But it is precisely because of the UK’s close relationship with the US, our partnership in the preservation of liberal democracy, that higher criteria apply. I am a committed Atlanticist- more so, perhaps, than many Guardian readers. But it is because of those notions that I think Trump should not have been rewarded with this visit.

But he is. During the presidential journey, the diplomatic runes will be read, the tea leaves scoured, the statements parsed for a sense of his plans. He will pledge fulsome is supportive of Brexit, promise a trade deal with Britain( probably a” big and beautiful” one ), reassure the PM that his commitment to Nato is unsullied by his insistence that its members” start paying your bills “. Everything he says is likely to be micro-analysed. But why treat the finger-painting of a truculent toddler “as if its” a Picasso? It’s just possible that Trump will mean what he says when he says it. But don’t count on anything beyond that. This is a man who can change his intellect between the first and 140 th character of a tweet. Caprice has no lifespan.

More important than what Trump says is what Britain says back to him. And the most significant component in that collective answer will be the series of rallies and demonstrations planned for the four-day visit. It is of the highest importance that these processions are both populous and peaceful. Nobody can predict how many will turn out to protest in cities across the UK- the centrepiece being “the member states national” Together Against Trump marching and rally in London on Friday afternoon. But set it this way: I would be surprised if they were sparsely attended.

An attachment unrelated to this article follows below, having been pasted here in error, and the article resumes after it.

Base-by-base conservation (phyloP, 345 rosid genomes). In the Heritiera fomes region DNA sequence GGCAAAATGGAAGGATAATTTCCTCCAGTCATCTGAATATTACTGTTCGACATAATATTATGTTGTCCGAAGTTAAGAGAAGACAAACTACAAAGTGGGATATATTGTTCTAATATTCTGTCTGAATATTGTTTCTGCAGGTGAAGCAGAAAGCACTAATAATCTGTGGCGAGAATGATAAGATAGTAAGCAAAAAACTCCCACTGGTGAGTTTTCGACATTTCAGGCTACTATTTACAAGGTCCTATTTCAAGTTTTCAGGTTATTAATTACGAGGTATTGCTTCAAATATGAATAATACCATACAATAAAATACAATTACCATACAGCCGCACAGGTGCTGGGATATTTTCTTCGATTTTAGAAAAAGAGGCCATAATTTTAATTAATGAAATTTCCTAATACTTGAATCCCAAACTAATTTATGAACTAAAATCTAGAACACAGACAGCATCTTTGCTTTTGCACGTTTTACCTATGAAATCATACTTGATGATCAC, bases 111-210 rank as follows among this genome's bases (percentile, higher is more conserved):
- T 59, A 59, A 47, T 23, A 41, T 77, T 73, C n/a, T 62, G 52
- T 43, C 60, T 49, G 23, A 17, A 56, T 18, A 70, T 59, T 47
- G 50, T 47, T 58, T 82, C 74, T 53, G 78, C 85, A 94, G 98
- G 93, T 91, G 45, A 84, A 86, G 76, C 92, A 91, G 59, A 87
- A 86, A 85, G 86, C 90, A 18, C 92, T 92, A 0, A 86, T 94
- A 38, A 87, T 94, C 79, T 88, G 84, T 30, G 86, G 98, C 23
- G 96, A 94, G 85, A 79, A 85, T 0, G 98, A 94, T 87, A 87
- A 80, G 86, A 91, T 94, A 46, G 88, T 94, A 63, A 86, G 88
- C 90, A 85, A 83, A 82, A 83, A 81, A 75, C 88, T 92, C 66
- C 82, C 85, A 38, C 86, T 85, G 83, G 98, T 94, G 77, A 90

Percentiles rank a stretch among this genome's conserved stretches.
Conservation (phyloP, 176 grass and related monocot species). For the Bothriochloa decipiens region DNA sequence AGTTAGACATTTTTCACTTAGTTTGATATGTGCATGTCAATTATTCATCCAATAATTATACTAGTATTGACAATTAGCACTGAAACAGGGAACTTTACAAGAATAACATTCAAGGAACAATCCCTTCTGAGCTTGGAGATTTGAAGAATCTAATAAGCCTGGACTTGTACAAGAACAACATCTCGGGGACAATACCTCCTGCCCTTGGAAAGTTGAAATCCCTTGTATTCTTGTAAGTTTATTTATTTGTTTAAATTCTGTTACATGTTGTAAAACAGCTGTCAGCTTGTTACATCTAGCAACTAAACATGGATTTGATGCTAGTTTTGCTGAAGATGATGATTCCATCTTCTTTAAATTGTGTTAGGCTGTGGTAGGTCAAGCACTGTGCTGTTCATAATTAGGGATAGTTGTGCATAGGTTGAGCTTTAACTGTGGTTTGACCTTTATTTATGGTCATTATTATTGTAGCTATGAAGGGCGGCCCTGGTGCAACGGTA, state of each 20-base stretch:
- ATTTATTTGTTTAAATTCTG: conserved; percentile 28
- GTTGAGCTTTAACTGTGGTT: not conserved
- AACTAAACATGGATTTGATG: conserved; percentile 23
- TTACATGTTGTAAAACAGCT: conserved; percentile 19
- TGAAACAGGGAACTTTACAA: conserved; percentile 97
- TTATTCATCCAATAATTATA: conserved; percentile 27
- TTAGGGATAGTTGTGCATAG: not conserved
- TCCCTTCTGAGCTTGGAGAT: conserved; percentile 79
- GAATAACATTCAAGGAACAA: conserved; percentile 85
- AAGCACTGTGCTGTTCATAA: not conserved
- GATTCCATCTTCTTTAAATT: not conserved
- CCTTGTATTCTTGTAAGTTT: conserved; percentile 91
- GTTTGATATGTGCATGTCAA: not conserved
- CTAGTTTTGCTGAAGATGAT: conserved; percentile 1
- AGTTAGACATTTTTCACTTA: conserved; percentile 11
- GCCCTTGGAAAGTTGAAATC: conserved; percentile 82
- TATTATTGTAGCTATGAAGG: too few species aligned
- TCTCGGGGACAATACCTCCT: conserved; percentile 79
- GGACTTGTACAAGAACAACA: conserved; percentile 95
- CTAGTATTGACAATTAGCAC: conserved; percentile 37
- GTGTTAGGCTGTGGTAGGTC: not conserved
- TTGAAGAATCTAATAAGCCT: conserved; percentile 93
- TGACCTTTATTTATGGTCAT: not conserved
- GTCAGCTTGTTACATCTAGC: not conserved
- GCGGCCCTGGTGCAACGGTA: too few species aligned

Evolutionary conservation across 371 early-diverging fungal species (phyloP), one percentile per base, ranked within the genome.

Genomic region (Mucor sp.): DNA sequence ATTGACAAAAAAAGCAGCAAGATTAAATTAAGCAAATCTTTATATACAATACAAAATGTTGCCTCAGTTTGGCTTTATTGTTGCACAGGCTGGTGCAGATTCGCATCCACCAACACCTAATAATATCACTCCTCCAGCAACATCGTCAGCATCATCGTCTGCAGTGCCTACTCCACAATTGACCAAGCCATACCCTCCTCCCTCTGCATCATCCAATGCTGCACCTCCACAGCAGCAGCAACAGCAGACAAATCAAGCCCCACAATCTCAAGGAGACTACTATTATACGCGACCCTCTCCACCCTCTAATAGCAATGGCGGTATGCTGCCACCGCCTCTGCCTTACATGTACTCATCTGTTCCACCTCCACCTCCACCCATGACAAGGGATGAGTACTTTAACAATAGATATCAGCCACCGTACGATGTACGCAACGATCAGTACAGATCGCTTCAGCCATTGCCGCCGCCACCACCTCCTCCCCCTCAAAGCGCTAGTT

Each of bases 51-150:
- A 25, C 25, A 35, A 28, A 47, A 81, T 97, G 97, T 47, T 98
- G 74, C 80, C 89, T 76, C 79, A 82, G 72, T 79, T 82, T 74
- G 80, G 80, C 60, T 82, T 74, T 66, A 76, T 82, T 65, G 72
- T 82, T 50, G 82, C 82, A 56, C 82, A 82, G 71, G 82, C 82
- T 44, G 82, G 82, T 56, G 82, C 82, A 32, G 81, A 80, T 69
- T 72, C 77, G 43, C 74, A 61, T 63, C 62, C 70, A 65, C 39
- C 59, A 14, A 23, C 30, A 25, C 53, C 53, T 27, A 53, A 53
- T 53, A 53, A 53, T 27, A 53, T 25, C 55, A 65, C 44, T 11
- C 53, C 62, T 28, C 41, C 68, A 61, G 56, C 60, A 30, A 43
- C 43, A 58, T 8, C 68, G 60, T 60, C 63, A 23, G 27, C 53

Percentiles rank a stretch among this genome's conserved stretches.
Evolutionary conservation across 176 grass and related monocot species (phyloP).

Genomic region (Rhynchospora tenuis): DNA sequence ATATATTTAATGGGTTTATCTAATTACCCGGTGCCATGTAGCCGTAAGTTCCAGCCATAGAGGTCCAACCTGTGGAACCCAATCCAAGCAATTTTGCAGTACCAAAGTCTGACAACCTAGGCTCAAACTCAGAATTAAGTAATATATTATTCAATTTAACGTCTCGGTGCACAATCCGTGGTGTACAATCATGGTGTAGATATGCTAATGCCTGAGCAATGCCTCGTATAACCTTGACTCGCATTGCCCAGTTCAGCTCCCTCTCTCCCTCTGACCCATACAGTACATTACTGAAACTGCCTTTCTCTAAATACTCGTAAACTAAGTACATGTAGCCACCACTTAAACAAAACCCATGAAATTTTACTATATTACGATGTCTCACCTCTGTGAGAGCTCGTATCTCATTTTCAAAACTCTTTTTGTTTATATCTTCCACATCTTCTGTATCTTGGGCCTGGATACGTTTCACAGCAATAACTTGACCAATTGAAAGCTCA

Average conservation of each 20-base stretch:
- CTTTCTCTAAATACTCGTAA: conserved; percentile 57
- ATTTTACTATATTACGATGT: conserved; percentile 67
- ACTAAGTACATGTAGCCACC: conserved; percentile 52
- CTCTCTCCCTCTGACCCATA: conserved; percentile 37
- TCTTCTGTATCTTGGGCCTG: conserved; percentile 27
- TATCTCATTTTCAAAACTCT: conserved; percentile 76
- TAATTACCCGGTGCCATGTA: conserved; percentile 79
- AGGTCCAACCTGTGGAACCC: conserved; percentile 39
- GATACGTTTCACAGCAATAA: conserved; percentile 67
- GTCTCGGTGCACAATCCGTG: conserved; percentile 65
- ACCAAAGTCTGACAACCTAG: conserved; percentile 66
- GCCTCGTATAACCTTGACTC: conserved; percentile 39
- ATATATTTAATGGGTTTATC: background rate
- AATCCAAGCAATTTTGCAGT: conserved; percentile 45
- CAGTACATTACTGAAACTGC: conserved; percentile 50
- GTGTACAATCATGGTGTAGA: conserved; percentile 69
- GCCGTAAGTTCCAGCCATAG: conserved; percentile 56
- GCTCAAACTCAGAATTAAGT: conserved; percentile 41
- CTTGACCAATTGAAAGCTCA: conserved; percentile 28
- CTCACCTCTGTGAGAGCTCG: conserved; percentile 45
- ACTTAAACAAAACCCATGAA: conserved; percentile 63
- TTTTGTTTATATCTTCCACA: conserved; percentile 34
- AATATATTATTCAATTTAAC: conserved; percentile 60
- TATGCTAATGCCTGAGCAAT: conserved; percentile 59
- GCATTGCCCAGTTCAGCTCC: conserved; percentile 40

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‘Fragile, like the president’s ego’: Trump Baby blimp prepares for takeoff

All the more reason, then, to think about the manner in which they are conducted. There has long been a propensity on the far left to romanticise what EP Thompson called ” the moral economy of the English crowd” and to see this as a blank cheque for disorder. More recently, a new and pernicious creed has taken hold- that unacceptable or “problematic” speech constitutes a form of violence and a justification for the pre-emptive use of force. I can imagine this axiom being used by British Antifa protesters as an excuse for pointless exhibitions of force this week.